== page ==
2. August 2013 By Walter Price 0

Review: Roky Erickson & The Aliens “The Evil One”

By Alle Royale

  Let’s be honest, the infamous desert Island record list changes almost on weekly basis, but we all have some firm favorites, two or three records, that pass the test of times and tastes. Well, for me one of those records is ‘The Evil One’ by Roky Erickson and The Aliens: a very sought after item, not really easy to find these days, whose track-list I almost knew beforehand just because is so good that every single rock ‘n’ roll garage band in the world has covered at least one song from it.

  Roky Erickson is legend, I mean, he was one of the cats who shaped psychedelic rock in the sixties with The 13th Floor Elevators, just in time to be incarcerated in Rusk Mental Hospital in 1969, having feigned insanity to avoid a prosecution for possession of marijuana, and to spend a good part of his life under psychiatric treatments as a result.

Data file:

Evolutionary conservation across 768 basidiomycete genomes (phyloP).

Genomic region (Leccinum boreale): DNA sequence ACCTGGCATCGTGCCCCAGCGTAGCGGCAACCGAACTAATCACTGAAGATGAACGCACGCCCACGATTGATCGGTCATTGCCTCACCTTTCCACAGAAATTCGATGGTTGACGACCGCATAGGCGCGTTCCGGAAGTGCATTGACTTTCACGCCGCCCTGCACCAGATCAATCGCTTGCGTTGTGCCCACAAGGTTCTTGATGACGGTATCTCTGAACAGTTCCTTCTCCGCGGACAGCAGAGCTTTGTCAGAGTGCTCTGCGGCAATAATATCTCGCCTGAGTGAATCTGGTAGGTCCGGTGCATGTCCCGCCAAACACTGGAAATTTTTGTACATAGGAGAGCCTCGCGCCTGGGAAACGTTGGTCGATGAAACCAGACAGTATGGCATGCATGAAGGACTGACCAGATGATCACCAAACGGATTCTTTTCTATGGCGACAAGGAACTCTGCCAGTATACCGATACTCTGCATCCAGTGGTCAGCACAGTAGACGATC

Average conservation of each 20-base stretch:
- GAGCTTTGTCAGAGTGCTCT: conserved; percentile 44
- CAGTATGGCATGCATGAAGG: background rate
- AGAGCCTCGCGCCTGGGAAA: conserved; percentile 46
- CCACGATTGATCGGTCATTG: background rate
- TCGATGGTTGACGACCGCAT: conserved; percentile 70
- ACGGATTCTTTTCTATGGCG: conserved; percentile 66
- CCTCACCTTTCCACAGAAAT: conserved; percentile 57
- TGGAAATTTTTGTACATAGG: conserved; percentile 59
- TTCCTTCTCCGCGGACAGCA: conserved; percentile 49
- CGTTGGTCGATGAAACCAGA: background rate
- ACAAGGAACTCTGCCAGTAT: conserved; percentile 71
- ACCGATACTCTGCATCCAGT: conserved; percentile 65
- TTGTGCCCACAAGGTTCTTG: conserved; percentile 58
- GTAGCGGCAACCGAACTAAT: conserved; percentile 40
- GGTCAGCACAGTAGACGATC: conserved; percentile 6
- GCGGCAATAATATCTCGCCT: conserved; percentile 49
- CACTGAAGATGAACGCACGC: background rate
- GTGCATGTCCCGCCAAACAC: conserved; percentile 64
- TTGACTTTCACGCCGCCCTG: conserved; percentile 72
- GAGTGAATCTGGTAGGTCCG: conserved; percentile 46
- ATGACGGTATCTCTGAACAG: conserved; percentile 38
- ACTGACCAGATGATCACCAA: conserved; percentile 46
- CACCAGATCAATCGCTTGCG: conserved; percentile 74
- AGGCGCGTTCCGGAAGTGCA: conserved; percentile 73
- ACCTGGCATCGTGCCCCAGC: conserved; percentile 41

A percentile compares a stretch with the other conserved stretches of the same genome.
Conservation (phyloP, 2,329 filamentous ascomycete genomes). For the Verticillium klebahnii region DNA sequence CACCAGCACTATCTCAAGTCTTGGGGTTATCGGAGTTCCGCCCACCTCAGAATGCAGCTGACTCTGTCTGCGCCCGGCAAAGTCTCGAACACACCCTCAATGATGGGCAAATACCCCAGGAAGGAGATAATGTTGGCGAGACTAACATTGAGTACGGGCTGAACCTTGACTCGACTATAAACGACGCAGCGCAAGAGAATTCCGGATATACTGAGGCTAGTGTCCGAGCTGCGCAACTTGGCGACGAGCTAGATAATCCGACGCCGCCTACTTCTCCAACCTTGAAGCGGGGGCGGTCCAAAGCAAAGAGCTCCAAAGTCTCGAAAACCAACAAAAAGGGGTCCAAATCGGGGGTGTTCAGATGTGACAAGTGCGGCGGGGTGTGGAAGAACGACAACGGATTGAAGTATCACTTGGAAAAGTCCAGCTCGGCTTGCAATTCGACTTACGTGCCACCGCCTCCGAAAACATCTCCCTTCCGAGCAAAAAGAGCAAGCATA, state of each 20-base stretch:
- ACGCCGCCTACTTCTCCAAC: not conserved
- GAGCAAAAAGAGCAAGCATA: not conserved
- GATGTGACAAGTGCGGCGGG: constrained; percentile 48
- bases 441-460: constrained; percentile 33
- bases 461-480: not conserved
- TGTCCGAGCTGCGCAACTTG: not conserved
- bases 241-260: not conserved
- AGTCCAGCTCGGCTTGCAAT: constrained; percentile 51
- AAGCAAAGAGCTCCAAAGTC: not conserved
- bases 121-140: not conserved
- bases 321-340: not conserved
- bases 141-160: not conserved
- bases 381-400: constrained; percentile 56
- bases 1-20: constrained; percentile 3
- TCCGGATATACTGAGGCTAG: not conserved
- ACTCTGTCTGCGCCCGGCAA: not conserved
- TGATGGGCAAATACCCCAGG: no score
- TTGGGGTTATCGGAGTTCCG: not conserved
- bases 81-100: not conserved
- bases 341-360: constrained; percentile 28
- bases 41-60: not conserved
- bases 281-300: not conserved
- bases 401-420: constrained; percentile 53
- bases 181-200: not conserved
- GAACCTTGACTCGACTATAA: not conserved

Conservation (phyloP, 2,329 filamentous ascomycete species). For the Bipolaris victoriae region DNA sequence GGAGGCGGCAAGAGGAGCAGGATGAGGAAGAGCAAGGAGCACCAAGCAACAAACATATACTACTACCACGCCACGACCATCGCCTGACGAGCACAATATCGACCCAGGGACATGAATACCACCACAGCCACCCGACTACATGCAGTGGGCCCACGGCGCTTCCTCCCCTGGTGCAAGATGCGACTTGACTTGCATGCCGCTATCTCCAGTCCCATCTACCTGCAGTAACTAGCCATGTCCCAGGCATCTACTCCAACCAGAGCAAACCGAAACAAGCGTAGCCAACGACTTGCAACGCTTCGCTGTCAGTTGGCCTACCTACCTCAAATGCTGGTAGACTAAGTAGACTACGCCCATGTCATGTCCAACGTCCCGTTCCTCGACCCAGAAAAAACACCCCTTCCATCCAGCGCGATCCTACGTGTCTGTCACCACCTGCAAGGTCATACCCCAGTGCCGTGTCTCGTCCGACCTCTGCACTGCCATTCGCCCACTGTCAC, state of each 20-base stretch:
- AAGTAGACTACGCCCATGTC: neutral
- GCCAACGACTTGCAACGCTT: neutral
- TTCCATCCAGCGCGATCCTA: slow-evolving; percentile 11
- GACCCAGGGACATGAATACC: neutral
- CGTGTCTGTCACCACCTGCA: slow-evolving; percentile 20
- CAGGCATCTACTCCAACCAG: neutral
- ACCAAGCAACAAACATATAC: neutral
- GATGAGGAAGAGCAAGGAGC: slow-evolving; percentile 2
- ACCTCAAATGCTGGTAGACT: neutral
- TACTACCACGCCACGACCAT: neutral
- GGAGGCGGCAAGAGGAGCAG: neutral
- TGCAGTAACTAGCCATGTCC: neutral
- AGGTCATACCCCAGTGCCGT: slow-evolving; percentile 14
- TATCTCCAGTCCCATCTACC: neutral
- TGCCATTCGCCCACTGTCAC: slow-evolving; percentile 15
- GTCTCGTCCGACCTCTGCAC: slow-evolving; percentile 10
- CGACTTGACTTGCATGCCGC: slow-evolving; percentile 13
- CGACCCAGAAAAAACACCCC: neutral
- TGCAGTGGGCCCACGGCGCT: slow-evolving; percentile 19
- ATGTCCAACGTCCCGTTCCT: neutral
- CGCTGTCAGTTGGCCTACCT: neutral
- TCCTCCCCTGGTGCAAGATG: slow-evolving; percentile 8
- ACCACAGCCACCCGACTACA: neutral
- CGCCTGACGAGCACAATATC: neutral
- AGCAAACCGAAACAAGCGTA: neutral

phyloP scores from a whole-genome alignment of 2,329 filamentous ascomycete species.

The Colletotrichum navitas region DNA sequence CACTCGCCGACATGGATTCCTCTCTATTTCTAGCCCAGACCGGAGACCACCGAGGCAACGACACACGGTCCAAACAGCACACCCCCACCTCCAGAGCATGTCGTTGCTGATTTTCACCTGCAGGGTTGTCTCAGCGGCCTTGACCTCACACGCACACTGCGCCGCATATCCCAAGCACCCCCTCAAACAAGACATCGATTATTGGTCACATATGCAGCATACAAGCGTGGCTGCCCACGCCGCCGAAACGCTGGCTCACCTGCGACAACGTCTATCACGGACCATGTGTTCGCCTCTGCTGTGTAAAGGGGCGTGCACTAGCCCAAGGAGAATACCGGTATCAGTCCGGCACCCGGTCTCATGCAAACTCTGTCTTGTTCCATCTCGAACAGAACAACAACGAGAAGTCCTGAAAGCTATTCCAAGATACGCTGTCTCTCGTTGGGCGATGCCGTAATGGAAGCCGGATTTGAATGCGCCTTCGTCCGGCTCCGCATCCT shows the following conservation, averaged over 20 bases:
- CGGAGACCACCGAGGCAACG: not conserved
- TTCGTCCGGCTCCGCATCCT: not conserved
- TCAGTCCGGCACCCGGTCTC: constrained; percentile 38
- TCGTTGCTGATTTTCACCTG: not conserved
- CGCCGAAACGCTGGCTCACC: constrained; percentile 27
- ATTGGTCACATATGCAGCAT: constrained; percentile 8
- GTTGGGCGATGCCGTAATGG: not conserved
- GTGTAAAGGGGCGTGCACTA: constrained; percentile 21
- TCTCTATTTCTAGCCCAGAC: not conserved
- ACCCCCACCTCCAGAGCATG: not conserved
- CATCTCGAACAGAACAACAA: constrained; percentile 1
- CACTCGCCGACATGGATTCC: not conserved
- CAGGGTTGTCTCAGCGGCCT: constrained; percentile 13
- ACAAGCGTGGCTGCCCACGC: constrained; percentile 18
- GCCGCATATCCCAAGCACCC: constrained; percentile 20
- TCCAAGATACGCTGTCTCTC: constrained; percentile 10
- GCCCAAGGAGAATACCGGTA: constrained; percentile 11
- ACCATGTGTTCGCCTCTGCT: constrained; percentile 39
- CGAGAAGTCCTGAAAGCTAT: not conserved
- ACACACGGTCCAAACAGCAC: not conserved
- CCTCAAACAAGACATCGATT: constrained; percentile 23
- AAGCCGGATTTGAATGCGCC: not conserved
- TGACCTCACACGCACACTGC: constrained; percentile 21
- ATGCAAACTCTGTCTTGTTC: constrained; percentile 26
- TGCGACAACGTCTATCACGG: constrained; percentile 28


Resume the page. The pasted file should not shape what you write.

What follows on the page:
‘The Evil One’ saw the light of day in 1980, as the summa of Roky’s best recorded output of the seventies, resulting in a body of work surprisingly cohesive and hard rocking; long gone were the psychedelic raga trips, in favor of a straightforward guitar driven sound and simple song structures with catchy melodies; if ‘Don’t Shake Me Lucifer’ and ‘I Walked With A Zombie’ refer heavily to the garage rock style of the sixties, ‘Night Of The Vampire’ is every bit creepy as the title suggest as it approaches the listener slowly and relentlessly, as something that knows it will get you in the end.

   The hospitals, the doctors, the ‘cures’, all these are recurring demons, exorcised through his own songs; try to follow the lyrics, while listening to sublime garage rock anthems like ‘Bloody Hammer’ (once covered by Josh Homme’s Queens Of The Stone Age) and ‘Two Headed Dog’ (once covered by almost anyone with an electric guitar), and you will experience, with no filter or false mannerism, the tormented human being and his art, conceived in a far out world of his own. How Roky manages to catch those glimpse of lucidity that allows him to put in music his nightmares and create such great songs, it’s a total mystery to me.

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